It is that time of year when students are receiving either their acceptance or rejection letters from colleges. Every senior student that I have seen thus far is extremely stressed awaiting the news. Some have already received their responses, while others are on a wait list.

It is important to recognize that rejection letters are out of your control. Many schools are overwhelmed by the number of excellent students they must turn down. Colleges are flooded with applications making the college admission process quite challenging. As in all aspects of life, it is difficult to understand why one applicant is accepted while another is rejected, especially if you happen to be an honor student with impeccable grades.

Take, for example, the recent news scandal with celebrities Felicity Huffman and Lori Loughlin. Wealthy parents, actresses, coaches all charged in a massive college cheating admission process. How can this be fair to a student with 1500 on SAT’s who doesn’t get in?

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Many students are invested in this process on a very personal level. If they are rejected from a school, it is an embarrassment to them, their friends and family. While rejection really hurts, it’s an opportunity for personal growth. We tend to compare ourselves to others. When we do this, we are always at risk for disappointment. There will always be someone out there who is smarter, has more money, more connections and is in the right circle.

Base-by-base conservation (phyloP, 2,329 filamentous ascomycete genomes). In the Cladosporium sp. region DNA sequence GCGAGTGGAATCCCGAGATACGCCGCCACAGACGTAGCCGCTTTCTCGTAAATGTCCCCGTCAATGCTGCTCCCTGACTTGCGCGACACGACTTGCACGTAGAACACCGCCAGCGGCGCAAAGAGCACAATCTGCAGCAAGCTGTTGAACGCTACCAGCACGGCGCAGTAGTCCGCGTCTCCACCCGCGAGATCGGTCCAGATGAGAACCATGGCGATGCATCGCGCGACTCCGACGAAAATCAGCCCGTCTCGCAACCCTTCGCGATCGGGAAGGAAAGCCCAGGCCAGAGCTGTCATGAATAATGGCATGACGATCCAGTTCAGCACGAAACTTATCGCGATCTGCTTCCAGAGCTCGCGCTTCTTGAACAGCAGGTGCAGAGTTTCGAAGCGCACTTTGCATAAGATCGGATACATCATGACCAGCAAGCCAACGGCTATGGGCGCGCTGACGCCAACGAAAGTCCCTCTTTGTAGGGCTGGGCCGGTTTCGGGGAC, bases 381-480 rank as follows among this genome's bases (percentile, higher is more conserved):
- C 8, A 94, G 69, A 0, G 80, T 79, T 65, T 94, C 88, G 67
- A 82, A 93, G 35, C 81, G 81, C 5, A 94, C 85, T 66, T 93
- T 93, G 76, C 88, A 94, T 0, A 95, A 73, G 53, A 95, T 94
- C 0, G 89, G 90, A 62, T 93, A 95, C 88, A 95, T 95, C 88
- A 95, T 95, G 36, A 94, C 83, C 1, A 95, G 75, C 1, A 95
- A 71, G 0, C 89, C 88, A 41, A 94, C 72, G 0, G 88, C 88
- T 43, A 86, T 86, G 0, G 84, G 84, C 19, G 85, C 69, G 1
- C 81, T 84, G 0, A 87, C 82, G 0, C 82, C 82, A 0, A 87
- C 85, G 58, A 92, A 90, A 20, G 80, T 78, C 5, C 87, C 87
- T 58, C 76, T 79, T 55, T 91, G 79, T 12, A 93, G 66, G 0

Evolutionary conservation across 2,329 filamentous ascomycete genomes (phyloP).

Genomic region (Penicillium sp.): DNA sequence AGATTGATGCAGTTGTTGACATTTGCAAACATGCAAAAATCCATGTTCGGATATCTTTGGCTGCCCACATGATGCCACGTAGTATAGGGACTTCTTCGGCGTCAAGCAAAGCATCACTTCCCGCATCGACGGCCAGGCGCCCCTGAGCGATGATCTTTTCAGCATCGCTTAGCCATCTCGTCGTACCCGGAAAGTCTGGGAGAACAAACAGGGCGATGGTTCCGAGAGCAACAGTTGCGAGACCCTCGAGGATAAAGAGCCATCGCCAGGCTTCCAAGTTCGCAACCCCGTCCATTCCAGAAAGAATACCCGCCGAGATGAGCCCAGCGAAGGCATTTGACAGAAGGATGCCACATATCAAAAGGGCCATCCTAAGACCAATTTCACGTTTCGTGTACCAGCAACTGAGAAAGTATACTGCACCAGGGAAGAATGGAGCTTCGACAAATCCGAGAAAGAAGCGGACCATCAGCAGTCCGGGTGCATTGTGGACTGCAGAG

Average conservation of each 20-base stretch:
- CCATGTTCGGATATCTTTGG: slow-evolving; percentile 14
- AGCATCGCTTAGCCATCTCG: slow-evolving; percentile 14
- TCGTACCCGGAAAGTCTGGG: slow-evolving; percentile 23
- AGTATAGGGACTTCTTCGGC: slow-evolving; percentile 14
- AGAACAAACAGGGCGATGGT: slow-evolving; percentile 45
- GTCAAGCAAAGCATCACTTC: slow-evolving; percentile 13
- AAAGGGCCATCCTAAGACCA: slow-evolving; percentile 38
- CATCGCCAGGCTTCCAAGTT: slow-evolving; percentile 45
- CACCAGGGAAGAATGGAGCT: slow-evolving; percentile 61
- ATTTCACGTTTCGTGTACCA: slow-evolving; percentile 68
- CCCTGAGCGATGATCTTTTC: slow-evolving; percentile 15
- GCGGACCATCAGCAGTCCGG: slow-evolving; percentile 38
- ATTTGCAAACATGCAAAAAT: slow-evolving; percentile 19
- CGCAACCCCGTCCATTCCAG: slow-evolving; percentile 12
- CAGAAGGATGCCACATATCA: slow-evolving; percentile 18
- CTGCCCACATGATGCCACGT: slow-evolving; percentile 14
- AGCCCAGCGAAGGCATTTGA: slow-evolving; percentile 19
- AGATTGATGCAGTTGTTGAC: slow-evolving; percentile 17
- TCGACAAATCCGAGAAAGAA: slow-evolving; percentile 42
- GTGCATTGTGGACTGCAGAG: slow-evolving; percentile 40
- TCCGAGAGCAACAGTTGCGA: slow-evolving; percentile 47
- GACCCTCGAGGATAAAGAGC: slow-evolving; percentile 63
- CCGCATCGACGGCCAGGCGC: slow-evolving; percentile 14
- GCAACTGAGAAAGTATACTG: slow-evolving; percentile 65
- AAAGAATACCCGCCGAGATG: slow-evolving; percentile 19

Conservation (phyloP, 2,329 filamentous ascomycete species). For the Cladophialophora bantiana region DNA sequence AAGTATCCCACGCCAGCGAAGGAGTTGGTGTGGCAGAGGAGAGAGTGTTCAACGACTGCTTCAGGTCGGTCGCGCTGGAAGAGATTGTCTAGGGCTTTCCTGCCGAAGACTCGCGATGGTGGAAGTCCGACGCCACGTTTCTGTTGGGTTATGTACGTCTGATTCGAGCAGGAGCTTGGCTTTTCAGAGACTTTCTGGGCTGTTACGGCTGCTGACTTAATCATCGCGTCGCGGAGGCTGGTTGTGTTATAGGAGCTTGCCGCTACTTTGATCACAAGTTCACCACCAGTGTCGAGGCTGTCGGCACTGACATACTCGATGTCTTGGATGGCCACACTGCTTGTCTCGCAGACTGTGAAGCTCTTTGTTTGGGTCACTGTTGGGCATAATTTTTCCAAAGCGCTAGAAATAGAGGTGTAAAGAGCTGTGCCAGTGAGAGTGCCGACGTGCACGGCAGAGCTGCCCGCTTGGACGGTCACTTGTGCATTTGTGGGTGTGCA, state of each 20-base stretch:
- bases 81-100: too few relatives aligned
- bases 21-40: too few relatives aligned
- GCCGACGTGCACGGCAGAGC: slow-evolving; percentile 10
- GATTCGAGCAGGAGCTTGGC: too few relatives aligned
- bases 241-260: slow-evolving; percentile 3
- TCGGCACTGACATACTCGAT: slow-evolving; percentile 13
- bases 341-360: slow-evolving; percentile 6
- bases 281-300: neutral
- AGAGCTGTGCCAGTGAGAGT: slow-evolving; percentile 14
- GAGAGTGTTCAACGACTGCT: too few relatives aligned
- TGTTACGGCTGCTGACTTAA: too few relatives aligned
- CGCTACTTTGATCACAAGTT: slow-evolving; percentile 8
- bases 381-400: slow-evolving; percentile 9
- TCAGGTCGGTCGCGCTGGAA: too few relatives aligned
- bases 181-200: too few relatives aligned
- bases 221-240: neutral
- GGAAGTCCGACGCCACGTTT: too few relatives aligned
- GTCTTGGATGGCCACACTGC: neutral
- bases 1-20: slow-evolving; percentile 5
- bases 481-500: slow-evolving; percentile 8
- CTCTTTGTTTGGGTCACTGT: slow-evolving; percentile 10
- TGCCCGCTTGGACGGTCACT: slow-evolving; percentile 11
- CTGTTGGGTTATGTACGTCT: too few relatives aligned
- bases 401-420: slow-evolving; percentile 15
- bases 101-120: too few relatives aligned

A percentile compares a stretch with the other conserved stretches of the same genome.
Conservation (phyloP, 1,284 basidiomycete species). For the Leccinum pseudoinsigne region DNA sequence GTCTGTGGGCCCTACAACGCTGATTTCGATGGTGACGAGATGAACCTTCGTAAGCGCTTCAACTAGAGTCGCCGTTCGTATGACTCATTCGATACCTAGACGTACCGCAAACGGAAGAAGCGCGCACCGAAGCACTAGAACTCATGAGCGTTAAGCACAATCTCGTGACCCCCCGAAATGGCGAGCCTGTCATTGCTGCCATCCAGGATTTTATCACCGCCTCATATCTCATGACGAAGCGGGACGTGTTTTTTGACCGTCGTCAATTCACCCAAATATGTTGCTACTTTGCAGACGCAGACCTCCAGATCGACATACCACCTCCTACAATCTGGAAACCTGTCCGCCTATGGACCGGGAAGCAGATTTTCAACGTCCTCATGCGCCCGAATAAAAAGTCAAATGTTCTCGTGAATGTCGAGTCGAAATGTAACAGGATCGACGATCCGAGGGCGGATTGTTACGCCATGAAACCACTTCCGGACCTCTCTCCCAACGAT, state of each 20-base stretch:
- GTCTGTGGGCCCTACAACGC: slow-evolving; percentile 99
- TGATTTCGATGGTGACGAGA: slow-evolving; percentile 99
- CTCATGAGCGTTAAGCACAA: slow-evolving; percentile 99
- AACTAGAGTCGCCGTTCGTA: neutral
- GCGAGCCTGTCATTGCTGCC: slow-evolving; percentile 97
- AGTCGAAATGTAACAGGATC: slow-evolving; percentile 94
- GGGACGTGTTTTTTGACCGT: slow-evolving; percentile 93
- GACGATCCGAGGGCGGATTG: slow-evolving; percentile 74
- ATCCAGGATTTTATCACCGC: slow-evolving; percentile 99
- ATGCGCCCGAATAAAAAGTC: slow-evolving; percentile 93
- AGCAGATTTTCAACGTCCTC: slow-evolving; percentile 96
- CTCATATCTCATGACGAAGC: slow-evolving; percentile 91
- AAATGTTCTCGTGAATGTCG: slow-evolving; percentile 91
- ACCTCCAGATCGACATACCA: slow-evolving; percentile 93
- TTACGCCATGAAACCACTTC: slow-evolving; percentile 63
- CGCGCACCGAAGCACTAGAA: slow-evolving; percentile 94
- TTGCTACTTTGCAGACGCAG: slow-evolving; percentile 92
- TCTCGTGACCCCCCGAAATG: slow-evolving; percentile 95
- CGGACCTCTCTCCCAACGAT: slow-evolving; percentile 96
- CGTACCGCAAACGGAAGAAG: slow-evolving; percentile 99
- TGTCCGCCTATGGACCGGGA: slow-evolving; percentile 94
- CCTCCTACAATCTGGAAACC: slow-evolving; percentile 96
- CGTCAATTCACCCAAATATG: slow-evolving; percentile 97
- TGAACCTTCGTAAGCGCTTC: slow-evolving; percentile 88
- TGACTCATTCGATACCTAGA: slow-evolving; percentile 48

Where you go to school does not necessarily determine your future. What you make of your college experience is far more important than where you will be attending.

Frank Bruni has a great book about this issue, called, Where You Go Is Not Who You’ll Be: An Antidote to the College Admissions Mania. An excerpt :

“My wife really wanted to go to the University of Virginia and didn’t get in.  I really wanted to go to Georgetown and didn’t get in. So we both ended up at Delaware.  It was a place where all of us felt that if we worked hard, we could do well. I never felt like the school wasn’t going to give me the tools to be successful” -- Chris Christie, Governor of New Jersey and 1984 graduate of the University of Delaware.

Rejection hurts especially when you have tried your best and have given it your all. It isn’t the end. You can always make the most of it wherever you end up. Just because you didn’t get into the college of your choice, it doesn’t mean you are not good enough, or less than someone else. Do not allow an admission officer decide your future.